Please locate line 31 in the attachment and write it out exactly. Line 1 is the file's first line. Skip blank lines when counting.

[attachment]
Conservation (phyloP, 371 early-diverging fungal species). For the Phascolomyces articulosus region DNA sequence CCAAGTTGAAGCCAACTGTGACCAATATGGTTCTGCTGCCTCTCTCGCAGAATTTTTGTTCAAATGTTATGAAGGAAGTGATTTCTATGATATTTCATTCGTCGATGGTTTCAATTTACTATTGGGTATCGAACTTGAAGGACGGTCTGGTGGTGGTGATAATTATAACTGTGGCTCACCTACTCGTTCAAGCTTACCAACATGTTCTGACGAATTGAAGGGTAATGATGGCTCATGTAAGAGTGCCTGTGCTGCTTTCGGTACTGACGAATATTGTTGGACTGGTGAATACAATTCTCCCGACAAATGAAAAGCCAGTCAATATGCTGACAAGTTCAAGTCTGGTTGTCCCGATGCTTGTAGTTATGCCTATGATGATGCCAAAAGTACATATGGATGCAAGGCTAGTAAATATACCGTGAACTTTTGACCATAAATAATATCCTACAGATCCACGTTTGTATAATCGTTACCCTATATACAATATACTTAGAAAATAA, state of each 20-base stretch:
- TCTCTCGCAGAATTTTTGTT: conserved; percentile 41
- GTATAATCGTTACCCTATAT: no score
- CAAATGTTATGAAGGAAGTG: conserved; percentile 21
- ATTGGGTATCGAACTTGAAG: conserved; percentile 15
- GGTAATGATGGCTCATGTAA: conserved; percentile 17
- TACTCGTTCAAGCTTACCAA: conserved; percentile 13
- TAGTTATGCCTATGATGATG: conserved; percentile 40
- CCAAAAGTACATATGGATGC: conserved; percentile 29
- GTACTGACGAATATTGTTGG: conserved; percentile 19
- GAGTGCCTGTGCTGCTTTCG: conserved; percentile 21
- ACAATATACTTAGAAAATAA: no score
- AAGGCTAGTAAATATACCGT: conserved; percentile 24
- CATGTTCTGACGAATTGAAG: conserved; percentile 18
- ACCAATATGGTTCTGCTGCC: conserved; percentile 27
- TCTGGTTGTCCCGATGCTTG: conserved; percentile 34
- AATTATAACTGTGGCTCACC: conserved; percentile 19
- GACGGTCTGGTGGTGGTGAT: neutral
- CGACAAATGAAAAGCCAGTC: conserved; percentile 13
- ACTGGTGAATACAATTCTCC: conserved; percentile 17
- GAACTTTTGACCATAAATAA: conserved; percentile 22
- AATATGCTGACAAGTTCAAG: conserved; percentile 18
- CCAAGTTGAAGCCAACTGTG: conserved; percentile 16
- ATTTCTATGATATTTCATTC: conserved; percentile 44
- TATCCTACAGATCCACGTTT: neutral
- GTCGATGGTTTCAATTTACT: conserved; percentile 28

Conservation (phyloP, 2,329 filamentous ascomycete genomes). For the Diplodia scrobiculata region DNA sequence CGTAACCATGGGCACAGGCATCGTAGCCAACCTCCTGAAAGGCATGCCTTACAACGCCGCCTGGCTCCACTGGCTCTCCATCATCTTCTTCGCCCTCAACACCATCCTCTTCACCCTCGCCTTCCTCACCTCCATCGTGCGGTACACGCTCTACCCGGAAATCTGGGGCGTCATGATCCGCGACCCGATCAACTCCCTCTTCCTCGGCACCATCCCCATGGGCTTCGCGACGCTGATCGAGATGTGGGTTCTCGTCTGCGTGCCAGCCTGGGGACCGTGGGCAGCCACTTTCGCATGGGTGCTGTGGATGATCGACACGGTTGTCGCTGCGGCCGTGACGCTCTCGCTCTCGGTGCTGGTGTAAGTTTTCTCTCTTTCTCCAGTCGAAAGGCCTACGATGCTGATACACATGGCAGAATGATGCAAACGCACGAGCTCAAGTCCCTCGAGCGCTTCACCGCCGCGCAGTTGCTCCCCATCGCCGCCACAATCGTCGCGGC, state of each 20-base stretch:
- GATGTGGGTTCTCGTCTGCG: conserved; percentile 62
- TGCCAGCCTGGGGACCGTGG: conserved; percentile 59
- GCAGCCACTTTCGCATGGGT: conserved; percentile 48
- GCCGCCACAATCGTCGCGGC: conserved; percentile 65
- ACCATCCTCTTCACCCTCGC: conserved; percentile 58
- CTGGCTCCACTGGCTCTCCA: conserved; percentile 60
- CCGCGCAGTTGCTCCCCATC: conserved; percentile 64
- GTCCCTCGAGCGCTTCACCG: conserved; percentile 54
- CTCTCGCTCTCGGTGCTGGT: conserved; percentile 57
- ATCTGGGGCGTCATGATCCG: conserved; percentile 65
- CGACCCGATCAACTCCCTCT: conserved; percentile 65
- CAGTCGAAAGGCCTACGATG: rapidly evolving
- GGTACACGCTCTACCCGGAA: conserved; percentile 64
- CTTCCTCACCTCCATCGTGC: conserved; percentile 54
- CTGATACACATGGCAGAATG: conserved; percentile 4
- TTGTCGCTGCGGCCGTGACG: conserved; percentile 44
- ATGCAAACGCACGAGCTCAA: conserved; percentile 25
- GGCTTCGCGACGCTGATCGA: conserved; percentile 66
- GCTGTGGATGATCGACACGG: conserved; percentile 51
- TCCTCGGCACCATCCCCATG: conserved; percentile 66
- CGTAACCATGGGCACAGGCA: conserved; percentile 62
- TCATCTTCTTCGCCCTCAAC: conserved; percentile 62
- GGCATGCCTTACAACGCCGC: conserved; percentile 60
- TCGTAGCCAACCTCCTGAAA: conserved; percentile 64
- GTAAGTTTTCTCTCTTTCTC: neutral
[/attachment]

- GCCGCCACAATCGTCGCGGC: conserved; percentile 65